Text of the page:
Unless you’ve been on polar bear research sabbatical in an igloo on Novaya Zemlya for the past couple of weeks, you’ve certainly heard of the Epsilon data breach that exposed millions of email addresses. Examining how the email service provider’s client corporations informed their affected customer subscribers can shed some light on how companies can best react if PRmageddon hits.
Epsilon’s Data May Have Been Left Unencrypted
On March 30 unauthorized individuals managed to obtain several million names and email addresses from Epsilon, a service provider that conducted email marketing on behalf of some of the world’s most well known corporations such as Disney, Capital One and Best Buy. The concern is that this data will be used in phishing attacks where unsuspecting individuals could be conned out of critical information, home addresses, social security and credit card numbers. Epsilon has not released any information as to how this breach occurred but many security experts claim that the data was left on the service provider’s servers in a vulnerable, unencrypted form.
All of the brands involved sent out emails to advise their customers of this breach, but what was telling was the content of these messages. Brookstone, Chase, Ethan Allen, Kroger, Target, Tastefully Simple and Walgreens were among the corporations expressing regret or sorrow and sincerely apologizing to their subscribers while making it clear that it was obviously a factor that was completely out of the company’s control.
Beachbody & Kroger Had the Best Notifying Email Messages
One of the most detailed and penitent messages was issued by Beachbody, which not only included the statement “we regret that this incident has occurred and apologize for any inconvenience this may cause you” but also provided a primer on how to stay safe from phishing attacks and an email address in the body of the text that subscribers could use to ask questions. Kroger showed remarkable class as it was the only company that did not even name Epsilon at all and only mentioned the responsible party as “someone outside of the company.”
Some Brands Failed to Apologize to Their Customers at All
Not all brands handled the Epsilon debacle as courteously as Beachbody and Kroger. Ethan Allen blamed Epsilon by name three times in the first two paragraphs of the notification email. Some companies did not offer any element of apology or display any degree of contrition, among them a renowned bank, hotel chain, bookseller and retail TV network. Surprisingly, these major corporations disregarded one of the most basic tenets of crisis management, which is to immediately engage in a prompt, profound and transparent process of apology and commiseration with the impacted parties. A terse paragraph to inform your customer that their data has been purloined and that it’s not your fault can be interpreted by your subscribers as an insensitive or outright arrogant form of buck-passing. After all, your customer provided you the permission to send emails and may not even be aware of the existence of email service providers.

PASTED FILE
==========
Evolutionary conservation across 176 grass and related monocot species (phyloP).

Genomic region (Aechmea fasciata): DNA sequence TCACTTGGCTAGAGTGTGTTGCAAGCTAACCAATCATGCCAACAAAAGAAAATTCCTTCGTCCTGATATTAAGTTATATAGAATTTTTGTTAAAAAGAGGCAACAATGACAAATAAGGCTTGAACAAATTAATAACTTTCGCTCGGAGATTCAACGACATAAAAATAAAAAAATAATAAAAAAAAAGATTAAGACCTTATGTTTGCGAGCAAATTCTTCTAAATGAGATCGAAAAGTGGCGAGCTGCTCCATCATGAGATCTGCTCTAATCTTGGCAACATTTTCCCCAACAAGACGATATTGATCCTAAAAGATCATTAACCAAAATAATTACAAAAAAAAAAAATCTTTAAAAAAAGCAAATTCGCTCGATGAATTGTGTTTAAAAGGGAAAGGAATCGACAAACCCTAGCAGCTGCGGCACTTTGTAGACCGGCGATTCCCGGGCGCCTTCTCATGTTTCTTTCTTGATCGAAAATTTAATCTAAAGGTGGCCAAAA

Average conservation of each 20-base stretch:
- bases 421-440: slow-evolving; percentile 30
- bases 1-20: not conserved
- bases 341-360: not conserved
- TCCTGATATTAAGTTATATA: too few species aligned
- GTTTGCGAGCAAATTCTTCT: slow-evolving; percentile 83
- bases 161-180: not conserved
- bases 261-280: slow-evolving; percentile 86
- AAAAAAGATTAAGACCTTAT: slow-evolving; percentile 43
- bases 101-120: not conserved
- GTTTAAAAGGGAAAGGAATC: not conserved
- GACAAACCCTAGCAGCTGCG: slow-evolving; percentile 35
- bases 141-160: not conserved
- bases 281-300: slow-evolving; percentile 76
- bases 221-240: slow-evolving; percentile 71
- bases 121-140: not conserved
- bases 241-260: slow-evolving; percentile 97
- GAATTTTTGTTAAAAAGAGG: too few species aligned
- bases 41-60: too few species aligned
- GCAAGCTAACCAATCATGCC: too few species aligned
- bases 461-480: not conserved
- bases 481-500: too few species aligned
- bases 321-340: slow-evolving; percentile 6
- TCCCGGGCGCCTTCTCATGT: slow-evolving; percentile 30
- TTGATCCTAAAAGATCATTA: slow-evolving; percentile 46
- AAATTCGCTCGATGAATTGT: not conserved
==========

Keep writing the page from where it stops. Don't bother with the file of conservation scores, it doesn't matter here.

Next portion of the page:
One Company Had to Apologize Twice!
Showing that there is a human side to your brand and demonstrating that you are taking serious steps to ensure that this does not happen again is going to build trust and confidence among your shaken customers. That is one of the main reasons why during crisis management time it is eminently important to ensure that all communications to your subscribers are vetted and triple-checked by top management. As soon as the breach became public knowledge, a major cruise company fired off an email to all of its affected subscribers that was empty! They then had to scurry to send off a second email apologizing for the empty email and then apologizing again for their customers’ information being compromised. Could any subscriber receiving that email be reassured of this company’s competence?
Your customers are very concerned about the handling of their personal data and should your brand ever be involved in a debacle of this magnitude, the best policy is always to be professional, magnanimous and considerate, while commiserating and apologizing profusely. If you truly love your email subscribers, you will say you’re sorry!